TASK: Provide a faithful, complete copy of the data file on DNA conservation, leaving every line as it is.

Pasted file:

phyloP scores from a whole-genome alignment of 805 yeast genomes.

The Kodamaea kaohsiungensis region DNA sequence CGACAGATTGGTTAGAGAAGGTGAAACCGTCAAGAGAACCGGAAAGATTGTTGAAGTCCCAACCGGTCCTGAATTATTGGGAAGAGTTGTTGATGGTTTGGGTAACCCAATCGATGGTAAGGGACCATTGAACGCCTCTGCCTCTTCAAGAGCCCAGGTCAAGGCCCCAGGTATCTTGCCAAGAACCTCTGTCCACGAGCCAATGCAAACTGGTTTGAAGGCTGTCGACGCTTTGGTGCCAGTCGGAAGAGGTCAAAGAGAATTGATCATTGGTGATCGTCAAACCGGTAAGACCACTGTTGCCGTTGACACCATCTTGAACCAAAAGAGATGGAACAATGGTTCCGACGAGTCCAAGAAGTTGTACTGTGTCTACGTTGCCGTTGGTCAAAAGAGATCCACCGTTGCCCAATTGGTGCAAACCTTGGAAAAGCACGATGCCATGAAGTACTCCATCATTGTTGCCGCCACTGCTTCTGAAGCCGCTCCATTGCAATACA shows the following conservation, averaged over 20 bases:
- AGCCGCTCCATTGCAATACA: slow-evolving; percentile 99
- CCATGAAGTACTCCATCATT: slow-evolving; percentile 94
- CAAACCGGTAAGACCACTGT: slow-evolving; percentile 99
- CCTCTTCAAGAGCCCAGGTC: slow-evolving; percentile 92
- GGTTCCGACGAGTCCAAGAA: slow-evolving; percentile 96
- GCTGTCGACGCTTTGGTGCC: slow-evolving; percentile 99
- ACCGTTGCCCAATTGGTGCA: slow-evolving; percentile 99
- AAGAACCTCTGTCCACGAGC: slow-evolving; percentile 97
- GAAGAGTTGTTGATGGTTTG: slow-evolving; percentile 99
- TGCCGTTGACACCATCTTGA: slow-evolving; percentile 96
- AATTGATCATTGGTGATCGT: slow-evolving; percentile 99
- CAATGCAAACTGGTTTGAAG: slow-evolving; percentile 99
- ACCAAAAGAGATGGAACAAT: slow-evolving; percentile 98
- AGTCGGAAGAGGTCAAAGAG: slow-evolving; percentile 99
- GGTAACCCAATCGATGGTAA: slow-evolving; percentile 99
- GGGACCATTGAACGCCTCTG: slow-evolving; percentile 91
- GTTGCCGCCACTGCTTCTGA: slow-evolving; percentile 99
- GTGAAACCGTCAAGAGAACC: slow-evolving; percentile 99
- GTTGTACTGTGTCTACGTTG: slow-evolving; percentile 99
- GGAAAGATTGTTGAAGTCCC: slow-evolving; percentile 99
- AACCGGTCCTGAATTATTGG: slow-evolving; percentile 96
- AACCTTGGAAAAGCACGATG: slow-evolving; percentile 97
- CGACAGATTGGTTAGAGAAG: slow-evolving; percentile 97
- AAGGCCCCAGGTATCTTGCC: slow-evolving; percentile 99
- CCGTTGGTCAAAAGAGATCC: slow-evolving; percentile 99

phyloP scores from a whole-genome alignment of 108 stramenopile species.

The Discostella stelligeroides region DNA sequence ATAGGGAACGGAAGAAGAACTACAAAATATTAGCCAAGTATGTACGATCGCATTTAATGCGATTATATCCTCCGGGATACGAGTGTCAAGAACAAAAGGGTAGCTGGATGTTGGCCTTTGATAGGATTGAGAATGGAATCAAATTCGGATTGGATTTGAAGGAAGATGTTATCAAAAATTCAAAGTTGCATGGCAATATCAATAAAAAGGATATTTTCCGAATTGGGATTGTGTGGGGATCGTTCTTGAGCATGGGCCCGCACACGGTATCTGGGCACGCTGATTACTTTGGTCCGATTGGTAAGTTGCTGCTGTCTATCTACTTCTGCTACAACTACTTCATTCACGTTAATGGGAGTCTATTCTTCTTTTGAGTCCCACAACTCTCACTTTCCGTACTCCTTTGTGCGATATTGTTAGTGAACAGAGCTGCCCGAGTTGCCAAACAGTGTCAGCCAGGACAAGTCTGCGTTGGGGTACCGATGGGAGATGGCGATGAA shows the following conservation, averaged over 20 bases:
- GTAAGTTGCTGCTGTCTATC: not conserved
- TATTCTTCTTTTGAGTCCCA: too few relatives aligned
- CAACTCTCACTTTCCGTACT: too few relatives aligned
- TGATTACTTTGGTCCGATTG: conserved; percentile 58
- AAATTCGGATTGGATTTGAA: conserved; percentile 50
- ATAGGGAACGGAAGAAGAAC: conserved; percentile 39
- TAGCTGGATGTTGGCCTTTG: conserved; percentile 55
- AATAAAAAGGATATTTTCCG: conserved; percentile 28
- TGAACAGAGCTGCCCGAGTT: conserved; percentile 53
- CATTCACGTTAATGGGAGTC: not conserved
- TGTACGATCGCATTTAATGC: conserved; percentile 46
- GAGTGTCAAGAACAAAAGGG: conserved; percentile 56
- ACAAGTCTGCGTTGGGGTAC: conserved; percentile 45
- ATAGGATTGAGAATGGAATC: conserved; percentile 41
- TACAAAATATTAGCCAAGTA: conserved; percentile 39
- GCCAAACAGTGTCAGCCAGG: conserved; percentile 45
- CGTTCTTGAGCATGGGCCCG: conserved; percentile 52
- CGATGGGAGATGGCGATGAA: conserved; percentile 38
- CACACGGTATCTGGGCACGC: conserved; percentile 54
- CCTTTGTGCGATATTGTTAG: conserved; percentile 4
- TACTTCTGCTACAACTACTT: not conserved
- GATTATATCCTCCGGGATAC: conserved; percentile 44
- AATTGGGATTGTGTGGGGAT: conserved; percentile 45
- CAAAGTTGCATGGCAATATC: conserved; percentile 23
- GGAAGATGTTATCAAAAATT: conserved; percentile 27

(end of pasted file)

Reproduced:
phyloP scores from a whole-genome alignment of 805 yeast genomes.

The Kodamaea kaohsiungensis region DNA sequence CGACAGATTGGTTAGAGAAGGTGAAACCGTCAAGAGAACCGGAAAGATTGTTGAAGTCCCAACCGGTCCTGAATTATTGGGAAGAGTTGTTGATGGTTTGGGTAACCCAATCGATGGTAAGGGACCATTGAACGCCTCTGCCTCTTCAAGAGCCCAGGTCAAGGCCCCAGGTATCTTGCCAAGAACCTCTGTCCACGAGCCAATGCAAACTGGTTTGAAGGCTGTCGACGCTTTGGTGCCAGTCGGAAGAGGTCAAAGAGAATTGATCATTGGTGATCGTCAAACCGGTAAGACCACTGTTGCCGTTGACACCATCTTGAACCAAAAGAGATGGAACAATGGTTCCGACGAGTCCAAGAAGTTGTACTGTGTCTACGTTGCCGTTGGTCAAAAGAGATCCACCGTTGCCCAATTGGTGCAAACCTTGGAAAAGCACGATGCCATGAAGTACTCCATCATTGTTGCCGCCACTGCTTCTGAAGCCGCTCCATTGCAATACA shows the following conservation, averaged over 20 bases:
- AGCCGCTCCATTGCAATACA: slow-evolving; percentile 99
- CCATGAAGTACTCCATCATT: slow-evolving; percentile 94
- CAAACCGGTAAGACCACTGT: slow-evolving; percentile 99
- CCTCTTCAAGAGCCCAGGTC: slow-evolving; percentile 92
- GGTTCCGACGAGTCCAAGAA: slow-evolving; percentile 96
- GCTGTCGACGCTTTGGTGCC: slow-evolving; percentile 99
- ACCGTTGCCCAATTGGTGCA: slow-evolving; percentile 99
- AAGAACCTCTGTCCACGAGC: slow-evolving; percentile 97
- GAAGAGTTGTTGATGGTTTG: slow-evolving; percentile 99
- TGCCGTTGACACCATCTTGA: slow-evolving; percentile 96
- AATTGATCATTGGTGATCGT: slow-evolving; percentile 99
- CAATGCAAACTGGTTTGAAG: slow-evolving; percentile 99
- ACCAAAAGAGATGGAACAAT: slow-evolving; percentile 98
- AGTCGGAAGAGGTCAAAGAG: slow-evolving; percentile 99
- GGTAACCCAATCGATGGTAA: slow-evolving; percentile 99
- GGGACCATTGAACGCCTCTG: slow-evolving; percentile 91
- GTTGCCGCCACTGCTTCTGA: slow-evolving; percentile 99
- GTGAAACCGTCAAGAGAACC: slow-evolving; percentile 99
- GTTGTACTGTGTCTACGTTG: slow-evolving; percentile 99
- GGAAAGATTGTTGAAGTCCC: slow-evolving; percentile 99
- AACCGGTCCTGAATTATTGG: slow-evolving; percentile 96
- AACCTTGGAAAAGCACGATG: slow-evolving; percentile 97
- CGACAGATTGGTTAGAGAAG: slow-evolving; percentile 97
- AAGGCCCCAGGTATCTTGCC: slow-evolving; percentile 99
- CCGTTGGTCAAAAGAGATCC: slow-evolving; percentile 99

phyloP scores from a whole-genome alignment of 108 stramenopile species.

The Discostella stelligeroides region DNA sequence ATAGGGAACGGAAGAAGAACTACAAAATATTAGCCAAGTATGTACGATCGCATTTAATGCGATTATATCCTCCGGGATACGAGTGTCAAGAACAAAAGGGTAGCTGGATGTTGGCCTTTGATAGGATTGAGAATGGAATCAAATTCGGATTGGATTTGAAGGAAGATGTTATCAAAAATTCAAAGTTGCATGGCAATATCAATAAAAAGGATATTTTCCGAATTGGGATTGTGTGGGGATCGTTCTTGAGCATGGGCCCGCACACGGTATCTGGGCACGCTGATTACTTTGGTCCGATTGGTAAGTTGCTGCTGTCTATCTACTTCTGCTACAACTACTTCATTCACGTTAATGGGAGTCTATTCTTCTTTTGAGTCCCACAACTCTCACTTTCCGTACTCCTTTGTGCGATATTGTTAGTGAACAGAGCTGCCCGAGTTGCCAAACAGTGTCAGCCAGGACAAGTCTGCGTTGGGGTACCGATGGGAGATGGCGATGAA shows the following conservation, averaged over 20 bases:
- GTAAGTTGCTGCTGTCTATC: not conserved
- TATTCTTCTTTTGAGTCCCA: too few relatives aligned
- CAACTCTCACTTTCCGTACT: too few relatives aligned
- TGATTACTTTGGTCCGATTG: conserved; percentile 58
- AAATTCGGATTGGATTTGAA: conserved; percentile 50
- ATAGGGAACGGAAGAAGAAC: conserved; percentile 39
- TAGCTGGATGTTGGCCTTTG: conserved; percentile 55
- AATAAAAAGGATATTTTCCG: conserved; percentile 28
- TGAACAGAGCTGCCCGAGTT: conserved; percentile 53
- CATTCACGTTAATGGGAGTC: not conserved
- TGTACGATCGCATTTAATGC: conserved; percentile 46
- GAGTGTCAAGAACAAAAGGG: conserved; percentile 56
- ACAAGTCTGCGTTGGGGTAC: conserved; percentile 45
- ATAGGATTGAGAATGGAATC: conserved; percentile 41
- TACAAAATATTAGCCAAGTA: conserved; percentile 39
- GCCAAACAGTGTCAGCCAGG: conserved; percentile 45
- CGTTCTTGAGCATGGGCCCG: conserved; percentile 52
- CGATGGGAGATGGCGATGAA: conserved; percentile 38
- CACACGGTATCTGGGCACGC: conserved; percentile 54
- CCTTTGTGCGATATTGTTAG: conserved; percentile 4
- TACTTCTGCTACAACTACTT: not conserved
- GATTATATCCTCCGGGATAC: conserved; percentile 44
- AATTGGGATTGTGTGGGGAT: conserved; percentile 45
- CAAAGTTGCATGGCAATATC: conserved; percentile 23
- GGAAGATGTTATCAAAAATT: conserved; percentile 27